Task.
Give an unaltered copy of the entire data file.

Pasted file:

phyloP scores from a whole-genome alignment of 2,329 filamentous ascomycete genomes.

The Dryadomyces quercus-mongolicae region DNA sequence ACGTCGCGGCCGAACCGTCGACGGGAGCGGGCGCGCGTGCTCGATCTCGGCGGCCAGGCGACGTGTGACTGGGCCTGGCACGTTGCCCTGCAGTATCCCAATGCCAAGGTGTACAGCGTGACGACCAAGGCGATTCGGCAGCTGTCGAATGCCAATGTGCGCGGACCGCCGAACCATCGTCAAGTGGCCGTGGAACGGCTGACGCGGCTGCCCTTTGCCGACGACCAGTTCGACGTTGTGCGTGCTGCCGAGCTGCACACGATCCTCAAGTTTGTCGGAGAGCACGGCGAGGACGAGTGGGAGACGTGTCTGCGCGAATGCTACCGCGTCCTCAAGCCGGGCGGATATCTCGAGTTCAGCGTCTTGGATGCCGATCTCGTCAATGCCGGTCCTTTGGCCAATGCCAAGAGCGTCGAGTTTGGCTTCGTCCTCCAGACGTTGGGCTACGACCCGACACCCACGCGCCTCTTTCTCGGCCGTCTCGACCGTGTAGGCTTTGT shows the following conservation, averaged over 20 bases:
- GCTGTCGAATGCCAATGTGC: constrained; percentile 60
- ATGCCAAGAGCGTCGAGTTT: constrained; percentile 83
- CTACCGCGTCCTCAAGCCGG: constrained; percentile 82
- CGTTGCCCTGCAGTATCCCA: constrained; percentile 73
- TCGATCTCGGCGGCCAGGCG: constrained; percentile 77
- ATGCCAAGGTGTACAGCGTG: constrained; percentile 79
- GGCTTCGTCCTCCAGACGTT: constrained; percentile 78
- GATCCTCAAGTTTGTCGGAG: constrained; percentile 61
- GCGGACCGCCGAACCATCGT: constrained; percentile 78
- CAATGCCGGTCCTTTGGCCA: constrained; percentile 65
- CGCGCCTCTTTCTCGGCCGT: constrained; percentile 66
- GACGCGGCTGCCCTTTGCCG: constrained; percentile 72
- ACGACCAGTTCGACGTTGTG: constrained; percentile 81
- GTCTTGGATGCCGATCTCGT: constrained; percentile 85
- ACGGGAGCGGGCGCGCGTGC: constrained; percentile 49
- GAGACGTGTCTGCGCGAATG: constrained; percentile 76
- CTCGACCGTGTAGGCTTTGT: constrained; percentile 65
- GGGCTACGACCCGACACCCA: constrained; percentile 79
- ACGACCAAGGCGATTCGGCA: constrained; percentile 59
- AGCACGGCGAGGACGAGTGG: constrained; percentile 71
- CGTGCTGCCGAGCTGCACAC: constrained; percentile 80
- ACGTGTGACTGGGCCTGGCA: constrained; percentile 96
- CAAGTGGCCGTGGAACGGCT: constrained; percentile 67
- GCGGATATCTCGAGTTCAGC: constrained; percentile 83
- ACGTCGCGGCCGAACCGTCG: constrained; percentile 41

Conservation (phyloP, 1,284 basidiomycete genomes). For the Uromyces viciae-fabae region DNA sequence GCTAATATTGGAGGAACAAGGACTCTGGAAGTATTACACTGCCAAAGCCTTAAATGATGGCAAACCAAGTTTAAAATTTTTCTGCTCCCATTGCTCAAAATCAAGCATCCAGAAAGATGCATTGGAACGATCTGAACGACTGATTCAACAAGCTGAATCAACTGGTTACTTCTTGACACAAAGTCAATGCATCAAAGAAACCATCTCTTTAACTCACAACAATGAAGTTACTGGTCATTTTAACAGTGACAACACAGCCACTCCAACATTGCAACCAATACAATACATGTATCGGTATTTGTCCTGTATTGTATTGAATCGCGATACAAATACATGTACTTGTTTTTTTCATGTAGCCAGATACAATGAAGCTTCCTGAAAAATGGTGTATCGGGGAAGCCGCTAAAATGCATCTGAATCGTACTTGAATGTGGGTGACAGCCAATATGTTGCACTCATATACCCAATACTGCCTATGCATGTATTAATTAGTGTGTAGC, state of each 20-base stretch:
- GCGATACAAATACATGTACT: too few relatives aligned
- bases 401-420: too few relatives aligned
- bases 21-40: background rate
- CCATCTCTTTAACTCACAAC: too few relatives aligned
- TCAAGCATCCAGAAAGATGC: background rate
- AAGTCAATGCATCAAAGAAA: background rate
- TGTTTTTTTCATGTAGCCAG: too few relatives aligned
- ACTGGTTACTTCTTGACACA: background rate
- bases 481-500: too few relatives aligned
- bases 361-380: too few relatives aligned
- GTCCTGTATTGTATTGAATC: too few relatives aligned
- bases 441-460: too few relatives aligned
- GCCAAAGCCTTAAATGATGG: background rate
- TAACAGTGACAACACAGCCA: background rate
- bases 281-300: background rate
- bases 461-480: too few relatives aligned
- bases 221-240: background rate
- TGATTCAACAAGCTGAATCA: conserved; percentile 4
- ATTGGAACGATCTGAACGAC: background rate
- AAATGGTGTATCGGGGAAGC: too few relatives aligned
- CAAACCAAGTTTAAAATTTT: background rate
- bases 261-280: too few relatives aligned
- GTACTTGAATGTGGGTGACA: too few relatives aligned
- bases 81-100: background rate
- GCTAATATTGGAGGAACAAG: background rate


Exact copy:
phyloP scores from a whole-genome alignment of 2,329 filamentous ascomycete genomes.

The Dryadomyces quercus-mongolicae region DNA sequence ACGTCGCGGCCGAACCGTCGACGGGAGCGGGCGCGCGTGCTCGATCTCGGCGGCCAGGCGACGTGTGACTGGGCCTGGCACGTTGCCCTGCAGTATCCCAATGCCAAGGTGTACAGCGTGACGACCAAGGCGATTCGGCAGCTGTCGAATGCCAATGTGCGCGGACCGCCGAACCATCGTCAAGTGGCCGTGGAACGGCTGACGCGGCTGCCCTTTGCCGACGACCAGTTCGACGTTGTGCGTGCTGCCGAGCTGCACACGATCCTCAAGTTTGTCGGAGAGCACGGCGAGGACGAGTGGGAGACGTGTCTGCGCGAATGCTACCGCGTCCTCAAGCCGGGCGGATATCTCGAGTTCAGCGTCTTGGATGCCGATCTCGTCAATGCCGGTCCTTTGGCCAATGCCAAGAGCGTCGAGTTTGGCTTCGTCCTCCAGACGTTGGGCTACGACCCGACACCCACGCGCCTCTTTCTCGGCCGTCTCGACCGTGTAGGCTTTGT shows the following conservation, averaged over 20 bases:
- GCTGTCGAATGCCAATGTGC: constrained; percentile 60
- ATGCCAAGAGCGTCGAGTTT: constrained; percentile 83
- CTACCGCGTCCTCAAGCCGG: constrained; percentile 82
- CGTTGCCCTGCAGTATCCCA: constrained; percentile 73
- TCGATCTCGGCGGCCAGGCG: constrained; percentile 77
- ATGCCAAGGTGTACAGCGTG: constrained; percentile 79
- GGCTTCGTCCTCCAGACGTT: constrained; percentile 78
- GATCCTCAAGTTTGTCGGAG: constrained; percentile 61
- GCGGACCGCCGAACCATCGT: constrained; percentile 78
- CAATGCCGGTCCTTTGGCCA: constrained; percentile 65
- CGCGCCTCTTTCTCGGCCGT: constrained; percentile 66
- GACGCGGCTGCCCTTTGCCG: constrained; percentile 72
- ACGACCAGTTCGACGTTGTG: constrained; percentile 81
- GTCTTGGATGCCGATCTCGT: constrained; percentile 85
- ACGGGAGCGGGCGCGCGTGC: constrained; percentile 49
- GAGACGTGTCTGCGCGAATG: constrained; percentile 76
- CTCGACCGTGTAGGCTTTGT: constrained; percentile 65
- GGGCTACGACCCGACACCCA: constrained; percentile 79
- ACGACCAAGGCGATTCGGCA: constrained; percentile 59
- AGCACGGCGAGGACGAGTGG: constrained; percentile 71
- CGTGCTGCCGAGCTGCACAC: constrained; percentile 80
- ACGTGTGACTGGGCCTGGCA: constrained; percentile 96
- CAAGTGGCCGTGGAACGGCT: constrained; percentile 67
- GCGGATATCTCGAGTTCAGC: constrained; percentile 83
- ACGTCGCGGCCGAACCGTCG: constrained; percentile 41

Conservation (phyloP, 1,284 basidiomycete genomes). For the Uromyces viciae-fabae region DNA sequence GCTAATATTGGAGGAACAAGGACTCTGGAAGTATTACACTGCCAAAGCCTTAAATGATGGCAAACCAAGTTTAAAATTTTTCTGCTCCCATTGCTCAAAATCAAGCATCCAGAAAGATGCATTGGAACGATCTGAACGACTGATTCAACAAGCTGAATCAACTGGTTACTTCTTGACACAAAGTCAATGCATCAAAGAAACCATCTCTTTAACTCACAACAATGAAGTTACTGGTCATTTTAACAGTGACAACACAGCCACTCCAACATTGCAACCAATACAATACATGTATCGGTATTTGTCCTGTATTGTATTGAATCGCGATACAAATACATGTACTTGTTTTTTTCATGTAGCCAGATACAATGAAGCTTCCTGAAAAATGGTGTATCGGGGAAGCCGCTAAAATGCATCTGAATCGTACTTGAATGTGGGTGACAGCCAATATGTTGCACTCATATACCCAATACTGCCTATGCATGTATTAATTAGTGTGTAGC, state of each 20-base stretch:
- GCGATACAAATACATGTACT: too few relatives aligned
- bases 401-420: too few relatives aligned
- bases 21-40: background rate
- CCATCTCTTTAACTCACAAC: too few relatives aligned
- TCAAGCATCCAGAAAGATGC: background rate
- AAGTCAATGCATCAAAGAAA: background rate
- TGTTTTTTTCATGTAGCCAG: too few relatives aligned
- ACTGGTTACTTCTTGACACA: background rate
- bases 481-500: too few relatives aligned
- bases 361-380: too few relatives aligned
- GTCCTGTATTGTATTGAATC: too few relatives aligned
- bases 441-460: too few relatives aligned
- GCCAAAGCCTTAAATGATGG: background rate
- TAACAGTGACAACACAGCCA: background rate
- bases 281-300: background rate
- bases 461-480: too few relatives aligned
- bases 221-240: background rate
- TGATTCAACAAGCTGAATCA: conserved; percentile 4
- ATTGGAACGATCTGAACGAC: background rate
- AAATGGTGTATCGGGGAAGC: too few relatives aligned
- CAAACCAAGTTTAAAATTTT: background rate
- bases 261-280: too few relatives aligned
- GTACTTGAATGTGGGTGACA: too few relatives aligned
- bases 81-100: background rate
- GCTAATATTGGAGGAACAAG: background rate